Tsunamis are unexpected and terrifying; the sea sucks back before the wall of water appears. “Long strands of seaweed lay flat, pointing toward the disappearing water like accusing fingers. Moments later the sea rushed back to the shore…It crested into a hungry wave…”
This chapter is filled with action above and below the waves as everyone deals with destruction and loss. It sets the stage for long-range consequences and draws the communities closer together.
ABC: Which of your characters do you relate to the most (and/or) who is your favorite character and why?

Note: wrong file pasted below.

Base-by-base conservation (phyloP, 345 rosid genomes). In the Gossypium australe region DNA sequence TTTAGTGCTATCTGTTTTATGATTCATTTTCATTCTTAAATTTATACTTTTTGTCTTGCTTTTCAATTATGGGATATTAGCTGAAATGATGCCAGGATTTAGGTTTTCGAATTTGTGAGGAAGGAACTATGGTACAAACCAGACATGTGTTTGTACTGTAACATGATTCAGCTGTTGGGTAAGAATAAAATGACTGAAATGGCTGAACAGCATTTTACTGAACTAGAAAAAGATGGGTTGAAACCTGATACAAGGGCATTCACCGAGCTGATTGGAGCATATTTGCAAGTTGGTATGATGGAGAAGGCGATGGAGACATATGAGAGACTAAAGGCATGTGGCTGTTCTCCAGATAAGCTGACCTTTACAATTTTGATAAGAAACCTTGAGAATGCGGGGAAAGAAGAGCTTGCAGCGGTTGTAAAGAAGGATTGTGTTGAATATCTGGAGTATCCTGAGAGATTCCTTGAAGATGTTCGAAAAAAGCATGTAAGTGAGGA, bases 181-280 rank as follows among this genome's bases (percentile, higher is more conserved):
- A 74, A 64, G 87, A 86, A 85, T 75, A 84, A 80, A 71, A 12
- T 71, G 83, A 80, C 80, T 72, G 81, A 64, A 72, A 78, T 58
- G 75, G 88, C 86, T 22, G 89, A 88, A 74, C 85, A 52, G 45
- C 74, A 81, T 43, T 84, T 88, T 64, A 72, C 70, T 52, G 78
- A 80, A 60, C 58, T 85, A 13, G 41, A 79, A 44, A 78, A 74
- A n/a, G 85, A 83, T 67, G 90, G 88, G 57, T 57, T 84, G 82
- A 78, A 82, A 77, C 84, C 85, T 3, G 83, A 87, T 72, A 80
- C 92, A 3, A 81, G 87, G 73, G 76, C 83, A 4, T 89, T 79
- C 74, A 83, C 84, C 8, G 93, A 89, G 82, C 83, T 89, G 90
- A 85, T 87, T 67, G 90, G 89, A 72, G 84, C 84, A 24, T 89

JSB: Arak is my favorite dragon because he has to overcome his fears and learn to embrace his gifts, a universal challenge. He grows into himself to become a true hero. Scree is my favorite undersea shape-shifter because she’ll always try to do what’s right, regardless of risk, and she never gives up. “What will be, will be. And then I’ll fix it.”
ABC: I once read that every author is simply a compilation of his/her favorite authors. Which authors have done the most to influence your writing and why?
JSB: Alan Dean Foster makes a new fantasy world for each book, with wonderful aliens and alien ecologies. His books made me want to create my own fantasy world. Numerous science writers filled me with an appreciation for the incredible complexities of life, and how interconnected our world is. These writers influenced my world-building. I’ve read dragon books most of my life, and now I’ve added a new take on dragon-lore.